Kolmogorov backward equation

Kolmogorov backward equation

The Kolmogorov backward equation (KBE) and its adjoint the Kolmogorov forward equation (KFE) are partial differential equations (PDE) that arise in the theory of continuous-time continuous-state Markov processes. Both were published by Andrey Kolmogorov in 1931. Later it was realized that the KFE was already known to physicists under the name Fokker–Planck equation; the KBE on the other hand was new.

Informally, the Kolmogorov forward equation addresses the following problem. We have information about the state x of the system at time t (namely a probability distribution p_t(x)); we want to know the probability distribution of the state at a later time s>t. The adjective 'forward' refers to the fact that p_t(x) serves as the initial condition and the PDE is integrated forward in time. (In the common case where the initial state is known exactly p_t(x) is a Dirac delta function centered on the known initial state).

The Kolmogorov backward equation on the other hand is useful when we are interested at time t in whether at a future time s the system will be in a given subset of states, sometimes called the "target set". The target is described by a given function u_s(x) which is equal to 1 if state x is in the target set and zero otherwise. We want to know for every state x at time t (t what is the probability of ending up in the target set at time s (sometimes called the hit probability). In this case u_s(x) serves as the final condition of the PDE, which is integrated backward in time, from s to t.

Formulating the Kolmogorov backward equation

Assume that the system state x(t) evolves according to the stochastic differential equation

:dx(t) = mu(x(t),t),dt + sigma(x(t),t),dW(t)

then the Kolmogorov backward equation is, using Ito's lemma on p(x,t) :

:-frac{partial}{partial t}p(x,t)=mu(x,t)frac{partial}{partial x}p(x,t) + frac{1}{2}sigma^2(x,t)frac{partial^2}{partial x^2}p(x,t)

for tle s, subject to the final condition p(x,s)=u_s(x).

This equation can be derived from the Feynman-Kac formula by noting that the hit probability is the same as the expected value of u_s(x) over all paths that originate from state x at time t:: P(X_s in B | X_t = x) = E [u_s(x) | X_t = x]

Formulating the Kolmogorov forward equation

With the same notation as before, the corresponding Kolmogorov forward equation is:

:frac{partial}{partial s}p(x,s)=-frac{partial}{partial x} [mu(x,s)p(x,s)] + frac{1}{2}frac{partial^2}{partial x^2} [sigma^2(x,s)p(x,s)]

for s ge t, with initial condition p(x,t)=p_t(x). For more on this equation see Fokker–Planck equation.


*cite book|author=Etheridge, E.|title=A Course in Financial Calculus|publisher=Cambridge University Press|year=2002

Wikimedia Foundation. 2010.

Look at other dictionaries:

  • Équation de Chapman-Kolmogorov — En théorie des probabilités, et plus spécifiquement dans la théorie des processus stochastiques markoviens, l équation de Chapman Kolmogorov est une égalité qui met en relation les lois jointes de différents points de la trajectoire d un… …   Wikipédia en Français

  • Chapman–Kolmogorov equation — In mathematics, specifically in probability theory and in particular the theory of Markovian stochastic processes, the Chapman–Kolmogorov equation is an identity relating the joint probability distributions of different sets of coordinates on a… …   Wikipedia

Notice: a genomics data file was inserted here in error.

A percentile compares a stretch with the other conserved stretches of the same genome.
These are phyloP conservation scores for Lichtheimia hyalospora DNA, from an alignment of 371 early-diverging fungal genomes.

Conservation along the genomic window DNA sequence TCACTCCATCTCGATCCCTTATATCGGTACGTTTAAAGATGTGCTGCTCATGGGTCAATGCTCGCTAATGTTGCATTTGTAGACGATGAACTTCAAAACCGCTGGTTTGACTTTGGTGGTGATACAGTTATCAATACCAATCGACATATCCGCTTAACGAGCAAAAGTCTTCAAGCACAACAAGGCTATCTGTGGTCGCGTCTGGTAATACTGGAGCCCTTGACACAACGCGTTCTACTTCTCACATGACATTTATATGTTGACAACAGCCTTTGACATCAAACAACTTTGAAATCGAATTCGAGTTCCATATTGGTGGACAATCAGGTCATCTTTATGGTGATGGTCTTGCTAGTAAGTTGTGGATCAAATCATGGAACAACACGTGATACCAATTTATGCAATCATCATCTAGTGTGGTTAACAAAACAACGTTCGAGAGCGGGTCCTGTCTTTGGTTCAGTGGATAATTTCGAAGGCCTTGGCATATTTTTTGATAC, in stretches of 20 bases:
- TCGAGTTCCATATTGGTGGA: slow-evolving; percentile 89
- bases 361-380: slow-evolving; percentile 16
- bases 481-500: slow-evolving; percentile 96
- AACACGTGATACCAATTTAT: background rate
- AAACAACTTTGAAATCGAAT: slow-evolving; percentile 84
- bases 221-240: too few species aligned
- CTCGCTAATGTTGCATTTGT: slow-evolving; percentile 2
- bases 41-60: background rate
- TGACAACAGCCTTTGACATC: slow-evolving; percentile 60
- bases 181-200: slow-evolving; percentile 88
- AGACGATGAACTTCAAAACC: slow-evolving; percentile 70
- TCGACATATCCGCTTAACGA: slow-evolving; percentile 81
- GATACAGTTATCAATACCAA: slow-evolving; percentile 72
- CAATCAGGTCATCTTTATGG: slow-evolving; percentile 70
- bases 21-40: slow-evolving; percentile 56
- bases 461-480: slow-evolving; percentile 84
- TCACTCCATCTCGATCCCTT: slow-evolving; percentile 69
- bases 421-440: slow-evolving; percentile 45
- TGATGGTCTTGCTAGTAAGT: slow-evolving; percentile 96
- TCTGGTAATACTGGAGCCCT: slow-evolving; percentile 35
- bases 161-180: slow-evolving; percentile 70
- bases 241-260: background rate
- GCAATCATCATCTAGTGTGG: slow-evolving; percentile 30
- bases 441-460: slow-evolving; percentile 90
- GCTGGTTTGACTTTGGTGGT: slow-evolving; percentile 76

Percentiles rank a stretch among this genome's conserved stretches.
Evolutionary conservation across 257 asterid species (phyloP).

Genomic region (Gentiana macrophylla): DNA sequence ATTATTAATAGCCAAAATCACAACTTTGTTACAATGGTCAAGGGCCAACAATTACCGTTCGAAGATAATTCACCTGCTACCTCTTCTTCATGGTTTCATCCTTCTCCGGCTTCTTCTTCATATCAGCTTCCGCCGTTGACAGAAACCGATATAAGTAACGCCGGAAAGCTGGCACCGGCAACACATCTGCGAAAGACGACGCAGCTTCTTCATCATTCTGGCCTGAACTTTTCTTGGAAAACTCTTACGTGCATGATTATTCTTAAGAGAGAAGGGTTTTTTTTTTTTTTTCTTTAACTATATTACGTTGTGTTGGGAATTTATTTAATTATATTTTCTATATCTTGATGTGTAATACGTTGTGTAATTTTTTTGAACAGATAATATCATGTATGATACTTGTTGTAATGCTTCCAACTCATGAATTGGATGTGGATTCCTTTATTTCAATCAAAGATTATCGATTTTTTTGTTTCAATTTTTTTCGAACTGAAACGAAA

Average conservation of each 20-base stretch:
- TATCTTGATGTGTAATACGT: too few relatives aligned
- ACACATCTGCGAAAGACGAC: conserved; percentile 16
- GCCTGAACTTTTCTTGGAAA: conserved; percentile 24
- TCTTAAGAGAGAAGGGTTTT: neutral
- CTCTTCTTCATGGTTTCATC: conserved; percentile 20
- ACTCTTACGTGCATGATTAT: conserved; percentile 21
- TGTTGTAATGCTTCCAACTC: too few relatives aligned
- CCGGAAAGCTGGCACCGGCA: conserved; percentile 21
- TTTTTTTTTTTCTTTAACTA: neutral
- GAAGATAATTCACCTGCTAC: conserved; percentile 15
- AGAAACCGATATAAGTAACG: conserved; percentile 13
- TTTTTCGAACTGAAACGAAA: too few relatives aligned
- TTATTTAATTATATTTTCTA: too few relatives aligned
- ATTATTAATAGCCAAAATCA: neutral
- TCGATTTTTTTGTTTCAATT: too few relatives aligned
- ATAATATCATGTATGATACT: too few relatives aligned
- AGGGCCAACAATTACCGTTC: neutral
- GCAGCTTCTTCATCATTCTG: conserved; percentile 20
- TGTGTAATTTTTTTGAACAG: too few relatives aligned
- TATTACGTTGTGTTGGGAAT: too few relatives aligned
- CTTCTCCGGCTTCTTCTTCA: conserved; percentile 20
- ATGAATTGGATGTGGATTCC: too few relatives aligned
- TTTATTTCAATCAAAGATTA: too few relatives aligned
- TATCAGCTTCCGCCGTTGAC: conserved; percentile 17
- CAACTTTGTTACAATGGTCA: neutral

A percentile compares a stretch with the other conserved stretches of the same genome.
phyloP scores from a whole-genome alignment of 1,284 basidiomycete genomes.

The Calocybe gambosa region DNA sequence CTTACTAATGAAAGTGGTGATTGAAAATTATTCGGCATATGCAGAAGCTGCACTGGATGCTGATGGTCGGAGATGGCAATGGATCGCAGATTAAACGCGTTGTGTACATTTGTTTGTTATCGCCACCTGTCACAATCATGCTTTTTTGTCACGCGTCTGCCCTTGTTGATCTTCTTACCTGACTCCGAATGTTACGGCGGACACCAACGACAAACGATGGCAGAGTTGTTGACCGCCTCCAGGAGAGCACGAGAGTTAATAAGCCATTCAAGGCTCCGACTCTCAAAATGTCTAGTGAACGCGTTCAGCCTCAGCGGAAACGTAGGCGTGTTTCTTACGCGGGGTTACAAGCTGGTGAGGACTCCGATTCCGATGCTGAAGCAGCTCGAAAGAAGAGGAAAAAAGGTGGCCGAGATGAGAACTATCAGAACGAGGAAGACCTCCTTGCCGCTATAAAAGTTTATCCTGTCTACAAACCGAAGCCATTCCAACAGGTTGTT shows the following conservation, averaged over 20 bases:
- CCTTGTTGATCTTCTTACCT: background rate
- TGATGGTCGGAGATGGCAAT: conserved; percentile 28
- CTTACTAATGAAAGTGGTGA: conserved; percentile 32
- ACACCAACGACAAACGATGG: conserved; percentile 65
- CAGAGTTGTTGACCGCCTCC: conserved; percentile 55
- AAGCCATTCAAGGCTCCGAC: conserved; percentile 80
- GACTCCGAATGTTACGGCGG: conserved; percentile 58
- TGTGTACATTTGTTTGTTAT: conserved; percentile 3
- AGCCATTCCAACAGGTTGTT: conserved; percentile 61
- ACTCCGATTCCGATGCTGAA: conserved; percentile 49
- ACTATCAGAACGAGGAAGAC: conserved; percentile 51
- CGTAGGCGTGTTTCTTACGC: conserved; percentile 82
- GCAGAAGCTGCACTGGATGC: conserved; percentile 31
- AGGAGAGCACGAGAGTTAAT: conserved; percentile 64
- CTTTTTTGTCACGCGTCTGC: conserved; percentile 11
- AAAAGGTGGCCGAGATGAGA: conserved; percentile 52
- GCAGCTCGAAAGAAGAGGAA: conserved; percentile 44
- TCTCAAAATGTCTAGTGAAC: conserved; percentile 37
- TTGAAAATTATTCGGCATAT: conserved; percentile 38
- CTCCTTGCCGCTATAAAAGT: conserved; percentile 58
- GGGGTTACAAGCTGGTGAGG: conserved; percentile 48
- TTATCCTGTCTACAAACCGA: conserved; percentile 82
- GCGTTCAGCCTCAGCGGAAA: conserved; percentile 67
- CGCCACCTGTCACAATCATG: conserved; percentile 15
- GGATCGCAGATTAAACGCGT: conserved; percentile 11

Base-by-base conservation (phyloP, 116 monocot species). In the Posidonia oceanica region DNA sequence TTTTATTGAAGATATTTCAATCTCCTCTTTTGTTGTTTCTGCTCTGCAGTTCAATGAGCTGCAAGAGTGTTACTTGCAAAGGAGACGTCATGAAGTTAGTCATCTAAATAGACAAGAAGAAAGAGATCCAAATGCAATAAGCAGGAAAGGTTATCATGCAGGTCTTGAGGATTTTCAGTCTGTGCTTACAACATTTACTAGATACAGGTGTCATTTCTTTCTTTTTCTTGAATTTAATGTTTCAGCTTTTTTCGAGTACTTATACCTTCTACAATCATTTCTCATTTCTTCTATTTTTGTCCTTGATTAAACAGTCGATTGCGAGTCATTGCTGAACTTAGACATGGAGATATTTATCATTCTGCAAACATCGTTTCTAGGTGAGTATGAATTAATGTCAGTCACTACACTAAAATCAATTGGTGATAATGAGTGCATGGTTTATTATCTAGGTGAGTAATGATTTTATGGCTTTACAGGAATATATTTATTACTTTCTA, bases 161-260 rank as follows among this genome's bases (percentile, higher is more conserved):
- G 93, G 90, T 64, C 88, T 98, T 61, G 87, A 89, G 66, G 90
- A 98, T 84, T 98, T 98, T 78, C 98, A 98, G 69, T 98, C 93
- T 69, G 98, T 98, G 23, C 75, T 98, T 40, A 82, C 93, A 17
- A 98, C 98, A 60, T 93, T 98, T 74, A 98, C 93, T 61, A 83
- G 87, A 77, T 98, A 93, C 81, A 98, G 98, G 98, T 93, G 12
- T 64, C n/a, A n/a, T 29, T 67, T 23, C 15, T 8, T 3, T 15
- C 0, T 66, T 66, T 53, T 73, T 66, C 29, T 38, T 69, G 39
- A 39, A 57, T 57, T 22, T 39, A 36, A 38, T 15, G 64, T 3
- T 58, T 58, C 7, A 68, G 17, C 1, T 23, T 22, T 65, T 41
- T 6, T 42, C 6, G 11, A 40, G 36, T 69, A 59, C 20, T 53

• Chapman-Kolmogorov equation — In mathematics, specifically in probability theory, and yet more specifically in the theory of Markovian stochastic processes, the Chapman Kolmogorov equation can be viewed as an identity relating the joint probability distributions of different… …   Wikipedia

  • Andrey Kolmogorov — Infobox Scientist name = Andrey Kolmogorov birth date = birth date|1903|4|25 birth place = Tambov, Imperial Russia nationality = Russian death date = death date and age|1987|10|20|1903|4|25 death place = Moscow, USSR field = Mathematician work… …   Wikipedia

  • Fokker–Planck equation — [ thumb|A solution to the one dimensional Fokker–Planck equation, with both the drift and the diffusion term. The initial condition is a Dirac delta function in x = 1, and the distribution drifts towards x = 0.] The Fokker–Planck equation… …   Wikipedia

  • Itō diffusion — In mathematics mdash; specifically, in stochastic analysis mdash; an Itō diffusion is a solution to a specific type of stochastic differential equation. Itō diffusions are named after the Japanese mathematician Kiyoshi Itō.OverviewA (time… …   Wikipedia

  • List of mathematics articles (K) — NOTOC K K approximation of k hitting set K ary tree K core K edge connected graph K equivalence K factor error K finite K function K homology K means algorithm K medoids K minimum spanning tree K Poincaré algebra K Poincaré group K set (geometry) …   Wikipedia

  • Feynman-Kac formula — The Feynman Kac formula, named after Richard Feynman and Mark Kac, establishes a link between partial differential equations (PDEs) and stochastic processes. It offers a method of solving certain PDEs by simulating random paths of a stochastic… …   Wikipedia

  • Infinitesimal generator (stochastic processes) — In mathematics mdash; specifically, in stochastic analysis mdash; the infinitesimal generator of a stochastic process is a partial differential operator that encodes a great deal of information about the process. The generator is used in… …   Wikipedia

  • Motoo Kimura — Born November 13, 1924 Okazaki, Japan Died Nove …   Wikipedia

We are using cookies for the best presentation of our site. Continuing to use this site, you agree with this.